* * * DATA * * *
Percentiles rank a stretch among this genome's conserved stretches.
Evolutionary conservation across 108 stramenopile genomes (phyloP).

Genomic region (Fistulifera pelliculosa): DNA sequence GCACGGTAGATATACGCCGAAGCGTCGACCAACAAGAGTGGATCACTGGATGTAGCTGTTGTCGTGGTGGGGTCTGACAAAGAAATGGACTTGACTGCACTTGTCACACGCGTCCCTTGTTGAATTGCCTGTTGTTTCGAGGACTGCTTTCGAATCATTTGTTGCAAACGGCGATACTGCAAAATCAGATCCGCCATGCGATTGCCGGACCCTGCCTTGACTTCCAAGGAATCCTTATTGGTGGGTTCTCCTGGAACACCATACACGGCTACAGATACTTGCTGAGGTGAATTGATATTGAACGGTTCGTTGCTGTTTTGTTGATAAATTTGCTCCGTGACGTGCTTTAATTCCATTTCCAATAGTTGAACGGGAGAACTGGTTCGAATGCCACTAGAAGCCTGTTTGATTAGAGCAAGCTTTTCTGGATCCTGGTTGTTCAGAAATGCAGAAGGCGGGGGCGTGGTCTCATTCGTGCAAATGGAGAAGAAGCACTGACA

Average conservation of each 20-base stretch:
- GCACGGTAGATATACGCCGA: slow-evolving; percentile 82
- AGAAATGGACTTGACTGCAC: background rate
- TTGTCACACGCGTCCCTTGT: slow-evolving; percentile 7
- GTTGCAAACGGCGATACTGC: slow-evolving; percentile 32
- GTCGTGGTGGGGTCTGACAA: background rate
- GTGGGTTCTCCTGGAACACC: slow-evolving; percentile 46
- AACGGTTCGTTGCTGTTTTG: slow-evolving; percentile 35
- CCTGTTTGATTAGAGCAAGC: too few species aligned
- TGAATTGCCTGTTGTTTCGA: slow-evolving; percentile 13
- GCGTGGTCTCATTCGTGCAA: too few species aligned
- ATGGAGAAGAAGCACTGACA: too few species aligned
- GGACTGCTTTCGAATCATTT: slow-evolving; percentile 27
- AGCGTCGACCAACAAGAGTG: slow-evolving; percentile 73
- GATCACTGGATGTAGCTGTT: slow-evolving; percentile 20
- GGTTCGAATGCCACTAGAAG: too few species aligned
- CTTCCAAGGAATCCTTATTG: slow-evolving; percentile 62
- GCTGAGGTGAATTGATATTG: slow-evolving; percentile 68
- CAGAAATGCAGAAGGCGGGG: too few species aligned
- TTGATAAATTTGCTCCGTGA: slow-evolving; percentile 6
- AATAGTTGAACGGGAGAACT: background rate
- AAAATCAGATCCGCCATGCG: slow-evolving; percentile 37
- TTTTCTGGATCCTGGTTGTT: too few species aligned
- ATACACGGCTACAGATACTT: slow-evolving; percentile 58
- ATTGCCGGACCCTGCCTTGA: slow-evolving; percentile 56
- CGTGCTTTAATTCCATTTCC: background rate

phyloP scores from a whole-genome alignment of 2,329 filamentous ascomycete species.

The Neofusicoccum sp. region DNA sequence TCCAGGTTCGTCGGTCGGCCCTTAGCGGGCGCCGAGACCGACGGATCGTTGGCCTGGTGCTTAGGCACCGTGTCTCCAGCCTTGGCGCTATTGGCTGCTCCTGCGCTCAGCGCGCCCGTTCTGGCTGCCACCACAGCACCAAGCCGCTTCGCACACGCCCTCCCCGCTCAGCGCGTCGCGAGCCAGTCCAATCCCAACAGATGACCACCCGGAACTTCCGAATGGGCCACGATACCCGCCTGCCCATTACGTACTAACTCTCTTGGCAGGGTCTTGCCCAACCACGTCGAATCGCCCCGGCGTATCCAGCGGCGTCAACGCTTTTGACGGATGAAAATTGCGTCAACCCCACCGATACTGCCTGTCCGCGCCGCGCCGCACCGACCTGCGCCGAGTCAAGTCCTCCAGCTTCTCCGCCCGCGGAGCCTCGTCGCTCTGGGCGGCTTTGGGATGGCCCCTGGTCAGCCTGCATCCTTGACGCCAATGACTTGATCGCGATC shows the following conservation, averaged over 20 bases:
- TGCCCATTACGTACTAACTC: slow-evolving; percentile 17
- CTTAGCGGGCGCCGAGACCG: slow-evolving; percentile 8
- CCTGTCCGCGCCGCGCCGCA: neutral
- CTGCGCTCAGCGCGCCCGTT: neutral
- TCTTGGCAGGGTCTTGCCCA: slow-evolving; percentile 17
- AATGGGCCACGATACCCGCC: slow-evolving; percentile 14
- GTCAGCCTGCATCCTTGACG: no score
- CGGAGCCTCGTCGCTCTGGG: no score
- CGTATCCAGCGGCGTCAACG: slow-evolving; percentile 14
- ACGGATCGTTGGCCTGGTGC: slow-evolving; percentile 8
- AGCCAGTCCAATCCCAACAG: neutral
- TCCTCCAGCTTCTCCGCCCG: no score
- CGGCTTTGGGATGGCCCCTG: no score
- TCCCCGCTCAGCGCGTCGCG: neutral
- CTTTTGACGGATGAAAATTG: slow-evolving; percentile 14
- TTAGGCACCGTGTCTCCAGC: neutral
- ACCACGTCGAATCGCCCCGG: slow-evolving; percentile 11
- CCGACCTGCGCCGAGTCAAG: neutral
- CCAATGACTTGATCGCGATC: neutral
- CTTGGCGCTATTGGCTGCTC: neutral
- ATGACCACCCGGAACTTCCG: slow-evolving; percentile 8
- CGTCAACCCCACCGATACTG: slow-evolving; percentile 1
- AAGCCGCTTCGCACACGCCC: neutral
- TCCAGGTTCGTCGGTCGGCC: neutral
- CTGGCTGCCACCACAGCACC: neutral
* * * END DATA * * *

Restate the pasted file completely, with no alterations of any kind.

Percentiles rank a stretch among this genome's conserved stretches.
Evolutionary conservation across 108 stramenopile genomes (phyloP).

Genomic region (Fistulifera pelliculosa): DNA sequence GCACGGTAGATATACGCCGAAGCGTCGACCAACAAGAGTGGATCACTGGATGTAGCTGTTGTCGTGGTGGGGTCTGACAAAGAAATGGACTTGACTGCACTTGTCACACGCGTCCCTTGTTGAATTGCCTGTTGTTTCGAGGACTGCTTTCGAATCATTTGTTGCAAACGGCGATACTGCAAAATCAGATCCGCCATGCGATTGCCGGACCCTGCCTTGACTTCCAAGGAATCCTTATTGGTGGGTTCTCCTGGAACACCATACACGGCTACAGATACTTGCTGAGGTGAATTGATATTGAACGGTTCGTTGCTGTTTTGTTGATAAATTTGCTCCGTGACGTGCTTTAATTCCATTTCCAATAGTTGAACGGGAGAACTGGTTCGAATGCCACTAGAAGCCTGTTTGATTAGAGCAAGCTTTTCTGGATCCTGGTTGTTCAGAAATGCAGAAGGCGGGGGCGTGGTCTCATTCGTGCAAATGGAGAAGAAGCACTGACA

Average conservation of each 20-base stretch:
- GCACGGTAGATATACGCCGA: slow-evolving; percentile 82
- AGAAATGGACTTGACTGCAC: background rate
- TTGTCACACGCGTCCCTTGT: slow-evolving; percentile 7
- GTTGCAAACGGCGATACTGC: slow-evolving; percentile 32
- GTCGTGGTGGGGTCTGACAA: background rate
- GTGGGTTCTCCTGGAACACC: slow-evolving; percentile 46
- AACGGTTCGTTGCTGTTTTG: slow-evolving; percentile 35
- CCTGTTTGATTAGAGCAAGC: too few species aligned
- TGAATTGCCTGTTGTTTCGA: slow-evolving; percentile 13
- GCGTGGTCTCATTCGTGCAA: too few species aligned
- ATGGAGAAGAAGCACTGACA: too few species aligned
- GGACTGCTTTCGAATCATTT: slow-evolving; percentile 27
- AGCGTCGACCAACAAGAGTG: slow-evolving; percentile 73
- GATCACTGGATGTAGCTGTT: slow-evolving; percentile 20
- GGTTCGAATGCCACTAGAAG: too few species aligned
- CTTCCAAGGAATCCTTATTG: slow-evolving; percentile 62
- GCTGAGGTGAATTGATATTG: slow-evolving; percentile 68
- CAGAAATGCAGAAGGCGGGG: too few species aligned
- TTGATAAATTTGCTCCGTGA: slow-evolving; percentile 6
- AATAGTTGAACGGGAGAACT: background rate
- AAAATCAGATCCGCCATGCG: slow-evolving; percentile 37
- TTTTCTGGATCCTGGTTGTT: too few species aligned
- ATACACGGCTACAGATACTT: slow-evolving; percentile 58
- ATTGCCGGACCCTGCCTTGA: slow-evolving; percentile 56
- CGTGCTTTAATTCCATTTCC: background rate

phyloP scores from a whole-genome alignment of 2,329 filamentous ascomycete species.

The Neofusicoccum sp. region DNA sequence TCCAGGTTCGTCGGTCGGCCCTTAGCGGGCGCCGAGACCGACGGATCGTTGGCCTGGTGCTTAGGCACCGTGTCTCCAGCCTTGGCGCTATTGGCTGCTCCTGCGCTCAGCGCGCCCGTTCTGGCTGCCACCACAGCACCAAGCCGCTTCGCACACGCCCTCCCCGCTCAGCGCGTCGCGAGCCAGTCCAATCCCAACAGATGACCACCCGGAACTTCCGAATGGGCCACGATACCCGCCTGCCCATTACGTACTAACTCTCTTGGCAGGGTCTTGCCCAACCACGTCGAATCGCCCCGGCGTATCCAGCGGCGTCAACGCTTTTGACGGATGAAAATTGCGTCAACCCCACCGATACTGCCTGTCCGCGCCGCGCCGCACCGACCTGCGCCGAGTCAAGTCCTCCAGCTTCTCCGCCCGCGGAGCCTCGTCGCTCTGGGCGGCTTTGGGATGGCCCCTGGTCAGCCTGCATCCTTGACGCCAATGACTTGATCGCGATC shows the following conservation, averaged over 20 bases:
- TGCCCATTACGTACTAACTC: slow-evolving; percentile 17
- CTTAGCGGGCGCCGAGACCG: slow-evolving; percentile 8
- CCTGTCCGCGCCGCGCCGCA: neutral
- CTGCGCTCAGCGCGCCCGTT: neutral
- TCTTGGCAGGGTCTTGCCCA: slow-evolving; percentile 17
- AATGGGCCACGATACCCGCC: slow-evolving; percentile 14
- GTCAGCCTGCATCCTTGACG: no score
- CGGAGCCTCGTCGCTCTGGG: no score
- CGTATCCAGCGGCGTCAACG: slow-evolving; percentile 14
- ACGGATCGTTGGCCTGGTGC: slow-evolving; percentile 8
- AGCCAGTCCAATCCCAACAG: neutral
- TCCTCCAGCTTCTCCGCCCG: no score
- CGGCTTTGGGATGGCCCCTG: no score
- TCCCCGCTCAGCGCGTCGCG: neutral
- CTTTTGACGGATGAAAATTG: slow-evolving; percentile 14
- TTAGGCACCGTGTCTCCAGC: neutral
- ACCACGTCGAATCGCCCCGG: slow-evolving; percentile 11
- CCGACCTGCGCCGAGTCAAG: neutral
- CCAATGACTTGATCGCGATC: neutral
- CTTGGCGCTATTGGCTGCTC: neutral
- ATGACCACCCGGAACTTCCG: slow-evolving; percentile 8
- CGTCAACCCCACCGATACTG: slow-evolving; percentile 1
- AAGCCGCTTCGCACACGCCC: neutral
- TCCAGGTTCGTCGGTCGGCC: neutral
- CTGGCTGCCACCACAGCACC: neutral